Here's a quick tally of the top talks at last week's GOTO Aarhus conference. The rating is based on the red, green and yellow "exit-poll", computed as (#green - #red) / #total votes.
Mario's technical talk on ASP.NET MVC went straight to the top. Two people made it onto the list twice: Tim Bray and Brian Goetz. Gregor Hohpe who stepped in for a cancellation with a talk on Near Field Communication made #2.
Gregor Hohpe: NFC - Not For Children?
John Hughes: Testing Asynchronous Behaviour
John Maloney: Scratch: Making Programming Easy and Fun
Dan North: From months to minutes - upping the stakes
Michael T. Nygard: Dev and Ops Cooperation when the Worst Happens
Tim Bray: Doing It Wrong
Kati Vilkki: Becoming Agile is HARD for a Large Organization
Mary Poppendieck: What is this thing called "Pull"?
Tim Bray: The Mobile Imperative
Brian Goetz: Java Future at Oracle
Jim Webber: Lessons Learned in Large HTTP-Centric Systems
Stuart Halloway: Clojure Protocols are not Interfaces!
Jez Humble: Continuous Delivery
Jonas Jacobi: HTML5 WebSockets
Brian Goetz: Data parallelism in Java
Bill Pugh: Defective Java: Mistakes that matter
Arjen Poutsma: Having fun with the RestTemplate
John Allspaw: Dev and Ops Cooperation at Flickr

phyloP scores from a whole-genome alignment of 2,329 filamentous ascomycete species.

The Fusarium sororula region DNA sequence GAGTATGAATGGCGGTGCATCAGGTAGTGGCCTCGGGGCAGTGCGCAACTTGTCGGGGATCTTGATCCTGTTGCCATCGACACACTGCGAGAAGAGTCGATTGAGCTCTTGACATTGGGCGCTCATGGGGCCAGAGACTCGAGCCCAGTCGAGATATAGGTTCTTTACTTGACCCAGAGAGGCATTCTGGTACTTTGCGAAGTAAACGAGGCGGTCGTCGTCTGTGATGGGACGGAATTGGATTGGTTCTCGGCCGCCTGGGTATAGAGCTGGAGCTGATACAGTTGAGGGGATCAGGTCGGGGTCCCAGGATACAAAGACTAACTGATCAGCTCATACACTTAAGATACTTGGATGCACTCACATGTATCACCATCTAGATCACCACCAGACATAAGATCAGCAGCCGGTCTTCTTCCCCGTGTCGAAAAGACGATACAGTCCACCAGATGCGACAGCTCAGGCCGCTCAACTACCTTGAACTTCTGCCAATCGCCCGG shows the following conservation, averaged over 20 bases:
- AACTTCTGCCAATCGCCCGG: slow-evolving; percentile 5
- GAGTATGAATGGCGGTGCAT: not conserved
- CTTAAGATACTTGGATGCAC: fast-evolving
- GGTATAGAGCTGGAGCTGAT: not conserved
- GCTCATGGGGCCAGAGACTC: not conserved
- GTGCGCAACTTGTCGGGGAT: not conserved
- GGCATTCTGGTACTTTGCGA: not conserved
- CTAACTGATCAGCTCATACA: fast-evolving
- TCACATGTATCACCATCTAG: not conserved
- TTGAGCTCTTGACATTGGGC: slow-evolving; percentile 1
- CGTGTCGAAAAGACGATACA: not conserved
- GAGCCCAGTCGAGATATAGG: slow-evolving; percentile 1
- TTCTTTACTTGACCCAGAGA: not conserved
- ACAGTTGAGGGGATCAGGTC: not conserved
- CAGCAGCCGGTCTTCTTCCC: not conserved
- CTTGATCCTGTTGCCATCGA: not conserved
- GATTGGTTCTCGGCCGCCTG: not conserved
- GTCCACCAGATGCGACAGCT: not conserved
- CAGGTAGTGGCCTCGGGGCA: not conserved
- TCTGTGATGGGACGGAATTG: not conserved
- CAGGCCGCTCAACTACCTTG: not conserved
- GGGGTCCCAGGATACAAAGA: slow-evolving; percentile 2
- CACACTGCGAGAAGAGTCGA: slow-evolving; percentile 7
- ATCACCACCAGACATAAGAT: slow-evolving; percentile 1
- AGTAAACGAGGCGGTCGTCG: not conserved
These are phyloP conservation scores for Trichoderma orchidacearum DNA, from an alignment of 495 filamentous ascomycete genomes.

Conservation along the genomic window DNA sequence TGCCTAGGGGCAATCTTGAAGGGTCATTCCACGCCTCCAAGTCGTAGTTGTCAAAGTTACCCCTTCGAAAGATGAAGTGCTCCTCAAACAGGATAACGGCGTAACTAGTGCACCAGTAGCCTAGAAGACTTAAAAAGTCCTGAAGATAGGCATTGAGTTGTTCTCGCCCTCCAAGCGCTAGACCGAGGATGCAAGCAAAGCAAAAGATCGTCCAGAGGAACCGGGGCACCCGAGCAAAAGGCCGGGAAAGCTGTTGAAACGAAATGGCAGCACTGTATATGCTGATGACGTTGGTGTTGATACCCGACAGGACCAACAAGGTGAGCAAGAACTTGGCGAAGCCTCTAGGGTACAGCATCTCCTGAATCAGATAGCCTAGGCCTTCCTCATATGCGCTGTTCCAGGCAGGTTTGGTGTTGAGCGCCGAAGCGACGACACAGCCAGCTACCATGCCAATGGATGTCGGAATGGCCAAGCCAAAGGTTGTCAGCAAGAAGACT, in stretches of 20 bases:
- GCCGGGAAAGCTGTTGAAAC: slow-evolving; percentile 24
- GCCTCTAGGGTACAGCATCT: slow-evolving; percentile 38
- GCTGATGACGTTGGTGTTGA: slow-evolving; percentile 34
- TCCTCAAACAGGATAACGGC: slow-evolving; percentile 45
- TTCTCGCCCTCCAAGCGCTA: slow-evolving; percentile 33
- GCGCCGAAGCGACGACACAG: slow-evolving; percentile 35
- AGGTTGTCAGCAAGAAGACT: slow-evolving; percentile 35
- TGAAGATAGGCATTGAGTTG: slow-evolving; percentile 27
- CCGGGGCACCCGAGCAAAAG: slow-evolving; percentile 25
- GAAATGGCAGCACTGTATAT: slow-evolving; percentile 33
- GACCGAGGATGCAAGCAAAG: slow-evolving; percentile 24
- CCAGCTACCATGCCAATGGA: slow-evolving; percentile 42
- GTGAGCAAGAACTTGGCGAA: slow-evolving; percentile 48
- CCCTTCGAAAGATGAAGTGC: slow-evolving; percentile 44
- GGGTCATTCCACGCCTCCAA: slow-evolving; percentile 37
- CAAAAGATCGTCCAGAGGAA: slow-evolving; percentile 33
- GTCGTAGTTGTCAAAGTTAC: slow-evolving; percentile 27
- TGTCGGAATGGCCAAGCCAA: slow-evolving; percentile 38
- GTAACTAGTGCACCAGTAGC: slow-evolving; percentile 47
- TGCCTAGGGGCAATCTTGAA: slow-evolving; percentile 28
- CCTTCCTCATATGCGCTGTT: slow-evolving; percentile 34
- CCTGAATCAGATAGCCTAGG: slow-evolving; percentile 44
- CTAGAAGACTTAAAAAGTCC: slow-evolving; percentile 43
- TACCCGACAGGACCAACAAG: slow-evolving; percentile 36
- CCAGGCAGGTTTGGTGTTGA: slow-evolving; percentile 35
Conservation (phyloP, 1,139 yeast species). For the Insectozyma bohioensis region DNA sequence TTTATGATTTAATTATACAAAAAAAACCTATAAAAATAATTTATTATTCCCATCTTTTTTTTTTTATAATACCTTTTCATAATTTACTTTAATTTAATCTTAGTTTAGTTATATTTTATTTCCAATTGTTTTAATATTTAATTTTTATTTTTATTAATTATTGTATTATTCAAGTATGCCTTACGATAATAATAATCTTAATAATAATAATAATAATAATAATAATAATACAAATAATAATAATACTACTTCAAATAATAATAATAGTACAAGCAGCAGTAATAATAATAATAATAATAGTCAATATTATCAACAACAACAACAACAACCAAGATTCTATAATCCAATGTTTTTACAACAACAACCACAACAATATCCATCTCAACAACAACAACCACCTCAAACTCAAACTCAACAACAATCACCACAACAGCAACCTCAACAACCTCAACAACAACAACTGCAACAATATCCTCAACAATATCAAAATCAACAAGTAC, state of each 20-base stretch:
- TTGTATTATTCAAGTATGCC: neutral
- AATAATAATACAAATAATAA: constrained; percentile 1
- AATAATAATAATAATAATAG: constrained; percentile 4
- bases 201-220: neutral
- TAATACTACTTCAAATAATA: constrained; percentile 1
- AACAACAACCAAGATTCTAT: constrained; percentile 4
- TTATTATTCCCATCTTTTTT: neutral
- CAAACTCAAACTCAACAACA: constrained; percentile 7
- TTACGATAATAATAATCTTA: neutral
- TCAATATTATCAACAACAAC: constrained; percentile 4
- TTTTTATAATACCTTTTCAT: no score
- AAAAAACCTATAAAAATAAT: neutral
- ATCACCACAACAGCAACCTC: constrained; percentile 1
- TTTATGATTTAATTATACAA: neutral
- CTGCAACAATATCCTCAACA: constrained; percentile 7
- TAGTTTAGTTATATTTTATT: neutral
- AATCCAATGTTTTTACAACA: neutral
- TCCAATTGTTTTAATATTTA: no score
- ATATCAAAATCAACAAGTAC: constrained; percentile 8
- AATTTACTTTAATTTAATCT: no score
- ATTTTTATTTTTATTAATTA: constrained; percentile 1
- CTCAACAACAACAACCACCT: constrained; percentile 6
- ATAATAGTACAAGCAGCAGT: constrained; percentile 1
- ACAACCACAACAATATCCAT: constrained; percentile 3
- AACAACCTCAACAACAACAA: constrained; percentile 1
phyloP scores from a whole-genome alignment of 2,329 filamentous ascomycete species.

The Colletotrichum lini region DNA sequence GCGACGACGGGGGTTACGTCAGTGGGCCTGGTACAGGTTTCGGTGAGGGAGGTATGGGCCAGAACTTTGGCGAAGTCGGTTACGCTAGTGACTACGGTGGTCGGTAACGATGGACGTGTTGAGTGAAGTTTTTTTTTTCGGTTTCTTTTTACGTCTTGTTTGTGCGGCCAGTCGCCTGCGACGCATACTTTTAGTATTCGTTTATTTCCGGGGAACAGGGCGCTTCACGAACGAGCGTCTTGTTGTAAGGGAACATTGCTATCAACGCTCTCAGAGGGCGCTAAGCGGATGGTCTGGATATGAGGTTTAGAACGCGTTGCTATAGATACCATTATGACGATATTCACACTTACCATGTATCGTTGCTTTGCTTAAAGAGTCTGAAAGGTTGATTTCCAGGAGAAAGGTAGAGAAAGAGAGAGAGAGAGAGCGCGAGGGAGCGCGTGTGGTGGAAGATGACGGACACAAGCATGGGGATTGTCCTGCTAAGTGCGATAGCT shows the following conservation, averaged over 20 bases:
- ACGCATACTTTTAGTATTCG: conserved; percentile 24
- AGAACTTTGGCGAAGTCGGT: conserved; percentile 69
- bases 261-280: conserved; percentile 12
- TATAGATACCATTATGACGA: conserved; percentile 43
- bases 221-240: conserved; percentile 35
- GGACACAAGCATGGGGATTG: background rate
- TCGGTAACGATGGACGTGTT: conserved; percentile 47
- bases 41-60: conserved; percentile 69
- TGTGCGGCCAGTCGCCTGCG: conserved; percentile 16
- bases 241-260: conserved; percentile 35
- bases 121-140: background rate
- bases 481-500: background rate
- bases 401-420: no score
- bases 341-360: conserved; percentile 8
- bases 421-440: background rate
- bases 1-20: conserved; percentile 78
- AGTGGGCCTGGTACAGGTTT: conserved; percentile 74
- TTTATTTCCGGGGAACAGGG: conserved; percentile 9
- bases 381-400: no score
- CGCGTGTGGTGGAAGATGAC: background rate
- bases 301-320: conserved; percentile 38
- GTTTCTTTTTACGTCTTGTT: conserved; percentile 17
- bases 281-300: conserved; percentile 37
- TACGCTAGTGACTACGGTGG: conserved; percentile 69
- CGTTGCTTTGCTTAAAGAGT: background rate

Dan Ingalls: Forty Years of Fun with Computers
Mind you, being #20 out of 84 talks is pretty good, and represents 83% approval.
Once again, we have talks from the so-called "vendor track" pop into the top talks; this. Jez Humble's and Arjen Poutsma's talks were very well received.
Personally, I'm sorry that I only made it to 5 of the talks on this list. With so much to choose from (and my various other obligations) it was hard to make it.
Over all distribution
The over all distribution of evaluations look like this, and I'm happy that 80 out of 84 talks total are above expectations. Great kudos to all the speakers and the program committee for making this happen!
As can be seen, four talks fell below expectations; and while that's obviously too many it gives us ideas for what to improve for next year's GOTO Aarhus. I think those bottom ones are one of two reasons: 1. misalignment of expectations, or 2. some speakers found it very difficult to present in the large room where it was difficult to interact with the audience.
And please don't ask who's at the bottom. I won't tell.